LC Best Use Ever For Puff Pastry Note
The best use ever for this quick puff pastry recipe—which turns out delicate, shatteringly crisp, insanely buttery layers of paper-thin pastry that bake to a lofty golden brown with surprising ease—has to be palmiers. Puff pastry also plays a similarly magical role in all manner of other recipes, including tarts both savory and sweet as well as hors d’oeuvres of all sorts. It can even stand in for standard pastry as the top lid on a pot pie or as the cozy blankie in pigs in a blanket. And it can do all this at the drop of a toque when you stash it in the freezer. Still not convinced? If you forego this recipe and instead rely on the mass-produced store-bought brand in grocery stores everywhere, chance are you’ll be devastated by the ingredient list, which contains preservatives galore and vegetable shortening as opposed to sweet, sweet butter. And if you turn to the blissfully all-butter rendition made by Dufour and found in specialty stores, you may not have enough dough left in your bank account for the rest of your recipe. So to us, as the French would say, it’s a no-brainer. (Just kidding. They’d say something classier.)
Quick Puff Pastry
- Quick Glance
- 25 M
- 1 H, 45 M
- Makes about 1 pound
IngredientsEmail Grocery List
In a large bowl, whisk together the flour and salt. Toss the butter in the bowl and immediately stash the bowl in the freezer for 10 to 15 minutes.
Once the ingredients are chilled, quickly separate the chunks of butter from one another with your fingertips. Use a table knife or pastry blender briefly to cut the butter into the flour, just enough to coat the butter with flour.
Turn the contents of the bowl onto a clean work surface—preferably a marble board or metal counter. (A chilled rimmed baking sheet placed upside down on a damp dish towel works well, too. The cold surface will keep the butter from plummeting in temperature.) Form a well in the middle of the pile of flour and butter and dribble in 2 to 3 tablespoons ice water. Quickly mix the water into the flour mixture with your fingertips (spread your fingers a bit apart, as if you were using your hand as a whisk). You can test the mixture by gently squeezing a small handful. The dough should hold together without crumbling. If it doesn’t, keep dribbling in water, 2 to 3 tablespoons at a time, until the dough starts to form. Remember to work quickly and to use your fingertips only.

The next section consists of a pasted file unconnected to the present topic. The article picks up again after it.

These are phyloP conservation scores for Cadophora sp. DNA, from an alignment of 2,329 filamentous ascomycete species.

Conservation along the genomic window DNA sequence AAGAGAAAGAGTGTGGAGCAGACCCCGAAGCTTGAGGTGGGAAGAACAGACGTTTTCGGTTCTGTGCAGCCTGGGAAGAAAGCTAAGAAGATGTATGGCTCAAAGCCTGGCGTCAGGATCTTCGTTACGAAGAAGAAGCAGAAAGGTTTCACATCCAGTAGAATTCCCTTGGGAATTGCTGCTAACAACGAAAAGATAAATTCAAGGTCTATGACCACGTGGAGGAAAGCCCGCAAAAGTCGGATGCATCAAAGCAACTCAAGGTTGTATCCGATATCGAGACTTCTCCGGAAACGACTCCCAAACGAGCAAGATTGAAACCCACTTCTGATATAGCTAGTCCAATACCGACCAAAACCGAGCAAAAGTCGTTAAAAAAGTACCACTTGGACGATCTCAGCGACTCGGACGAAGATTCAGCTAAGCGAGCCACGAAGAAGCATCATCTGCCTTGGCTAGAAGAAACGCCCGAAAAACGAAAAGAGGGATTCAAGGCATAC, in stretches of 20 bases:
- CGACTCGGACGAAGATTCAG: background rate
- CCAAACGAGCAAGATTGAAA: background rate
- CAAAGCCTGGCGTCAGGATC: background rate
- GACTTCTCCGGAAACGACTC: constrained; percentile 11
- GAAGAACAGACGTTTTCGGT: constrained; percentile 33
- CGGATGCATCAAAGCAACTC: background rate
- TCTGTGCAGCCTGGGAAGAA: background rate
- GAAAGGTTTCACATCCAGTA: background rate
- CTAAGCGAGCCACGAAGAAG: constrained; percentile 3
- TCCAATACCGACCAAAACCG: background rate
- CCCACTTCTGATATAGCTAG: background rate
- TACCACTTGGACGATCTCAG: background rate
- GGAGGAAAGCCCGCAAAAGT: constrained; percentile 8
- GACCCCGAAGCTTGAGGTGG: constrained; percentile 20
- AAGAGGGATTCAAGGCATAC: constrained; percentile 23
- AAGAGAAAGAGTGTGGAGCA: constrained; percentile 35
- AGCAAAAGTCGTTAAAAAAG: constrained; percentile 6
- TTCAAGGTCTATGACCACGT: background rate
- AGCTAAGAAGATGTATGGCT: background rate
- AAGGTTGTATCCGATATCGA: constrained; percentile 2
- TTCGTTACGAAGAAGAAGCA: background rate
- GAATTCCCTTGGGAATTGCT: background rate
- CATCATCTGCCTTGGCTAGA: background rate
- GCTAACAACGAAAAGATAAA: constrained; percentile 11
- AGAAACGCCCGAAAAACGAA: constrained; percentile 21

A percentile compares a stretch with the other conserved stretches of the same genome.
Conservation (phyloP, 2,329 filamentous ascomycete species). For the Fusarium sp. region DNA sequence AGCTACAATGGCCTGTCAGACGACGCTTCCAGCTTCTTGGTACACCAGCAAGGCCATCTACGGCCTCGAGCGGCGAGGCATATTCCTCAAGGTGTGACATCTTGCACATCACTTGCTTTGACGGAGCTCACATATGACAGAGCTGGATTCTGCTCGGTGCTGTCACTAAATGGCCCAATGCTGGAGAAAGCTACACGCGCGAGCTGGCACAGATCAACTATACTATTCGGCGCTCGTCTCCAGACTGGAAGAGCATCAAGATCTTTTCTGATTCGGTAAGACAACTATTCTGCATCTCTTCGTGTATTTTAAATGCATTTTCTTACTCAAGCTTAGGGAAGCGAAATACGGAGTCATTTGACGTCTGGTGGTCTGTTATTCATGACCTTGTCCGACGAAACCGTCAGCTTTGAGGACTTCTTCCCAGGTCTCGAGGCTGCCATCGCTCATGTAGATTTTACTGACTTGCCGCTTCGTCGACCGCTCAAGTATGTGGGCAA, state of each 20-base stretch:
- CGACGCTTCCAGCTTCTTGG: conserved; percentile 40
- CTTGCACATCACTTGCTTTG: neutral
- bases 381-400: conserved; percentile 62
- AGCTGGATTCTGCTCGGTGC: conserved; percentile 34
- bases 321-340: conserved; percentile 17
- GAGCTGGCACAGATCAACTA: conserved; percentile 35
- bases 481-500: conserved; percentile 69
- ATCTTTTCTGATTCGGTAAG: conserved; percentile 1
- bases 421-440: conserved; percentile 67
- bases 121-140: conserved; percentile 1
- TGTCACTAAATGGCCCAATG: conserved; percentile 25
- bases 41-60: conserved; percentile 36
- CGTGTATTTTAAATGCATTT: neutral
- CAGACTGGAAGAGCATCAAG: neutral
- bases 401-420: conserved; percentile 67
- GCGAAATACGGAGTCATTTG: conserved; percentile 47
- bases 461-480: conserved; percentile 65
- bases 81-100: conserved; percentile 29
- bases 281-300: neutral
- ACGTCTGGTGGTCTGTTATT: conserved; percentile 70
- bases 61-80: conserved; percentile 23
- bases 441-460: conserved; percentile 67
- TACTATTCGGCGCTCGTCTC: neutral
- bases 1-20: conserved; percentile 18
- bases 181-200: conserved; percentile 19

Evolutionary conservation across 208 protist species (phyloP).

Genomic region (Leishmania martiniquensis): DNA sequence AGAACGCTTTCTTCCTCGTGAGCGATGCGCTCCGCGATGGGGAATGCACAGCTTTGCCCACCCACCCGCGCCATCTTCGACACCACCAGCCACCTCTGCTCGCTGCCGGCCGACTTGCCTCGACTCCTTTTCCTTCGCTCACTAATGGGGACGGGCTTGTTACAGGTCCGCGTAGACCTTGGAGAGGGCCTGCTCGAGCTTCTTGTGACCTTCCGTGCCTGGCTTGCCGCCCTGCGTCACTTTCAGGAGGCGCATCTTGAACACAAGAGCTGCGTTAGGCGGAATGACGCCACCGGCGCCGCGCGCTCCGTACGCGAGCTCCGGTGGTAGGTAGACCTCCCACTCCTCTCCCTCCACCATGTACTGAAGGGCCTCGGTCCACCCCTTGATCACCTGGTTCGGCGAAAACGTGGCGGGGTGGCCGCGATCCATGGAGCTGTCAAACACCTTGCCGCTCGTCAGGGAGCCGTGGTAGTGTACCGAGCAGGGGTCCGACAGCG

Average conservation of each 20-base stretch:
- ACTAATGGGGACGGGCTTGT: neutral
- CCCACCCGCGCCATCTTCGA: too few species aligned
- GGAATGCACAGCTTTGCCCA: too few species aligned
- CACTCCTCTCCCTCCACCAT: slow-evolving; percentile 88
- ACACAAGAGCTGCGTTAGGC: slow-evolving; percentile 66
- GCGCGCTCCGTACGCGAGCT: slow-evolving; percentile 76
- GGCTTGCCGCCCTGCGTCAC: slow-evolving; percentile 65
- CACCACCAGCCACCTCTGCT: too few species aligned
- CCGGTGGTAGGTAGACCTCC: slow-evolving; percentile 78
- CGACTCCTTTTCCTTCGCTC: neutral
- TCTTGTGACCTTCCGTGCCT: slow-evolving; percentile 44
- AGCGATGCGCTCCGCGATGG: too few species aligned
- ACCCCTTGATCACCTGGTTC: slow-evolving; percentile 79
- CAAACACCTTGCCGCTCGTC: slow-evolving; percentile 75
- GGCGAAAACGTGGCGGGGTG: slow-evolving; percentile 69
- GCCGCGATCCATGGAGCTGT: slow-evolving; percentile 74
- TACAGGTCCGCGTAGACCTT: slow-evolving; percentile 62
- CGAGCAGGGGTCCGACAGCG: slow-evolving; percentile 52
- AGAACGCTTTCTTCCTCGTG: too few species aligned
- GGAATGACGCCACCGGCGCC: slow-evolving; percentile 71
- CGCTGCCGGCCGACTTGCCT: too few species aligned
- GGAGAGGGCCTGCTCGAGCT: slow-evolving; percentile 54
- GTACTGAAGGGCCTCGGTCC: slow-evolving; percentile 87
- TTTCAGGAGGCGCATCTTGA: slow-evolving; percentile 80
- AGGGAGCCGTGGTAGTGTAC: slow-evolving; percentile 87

Briskly knead the dough onto itself for 15 seconds until it holds together.
Using a bench or dough scraper or your hands, form the dough into a roughly 4-by-4-inch (10-by-10-centimeter) square. Wrap the dough in plastic wrap and refrigerate it until firm, about 30 minutes. Then roll the dough out into a 15-by-8-inch (38-by-20-centimeter) rectangle. Fold the short ends over the middle, as if you were folding a letter, to create 3 layers. This is the first fold.
Rotate the entire rectangle of dough 90 degrees and flip it over so the seam side (or what was the top fold) is facing down. Roll the dough away from you (not side to side) into a 15-by-4-inch (38-by-10-centimeter) rectangle. Fold the short ends over the middle to create 3 layers again. This is the second fold.
Wrap the dough in plastic wrap and refrigerate it for 30 minutes. (If it isn’t hot and humid in your kitchen and you’re working quickly, you can skip this refrigeration step and immediately continue with the recipe.)
Repeat the process of folding and rotating the dough to create the third and fourth folds. Wrap the dough in plastic wrap and refrigerate it for at least 30 minutes and up to 3 days before using it. (You can freeze the dough for up to 2 months. Just wrap it well in plastic wrap and place it in a freezer-safe resealable plastic bag before tossing it in the freezer. Thaw it out in the refrigerator before using.)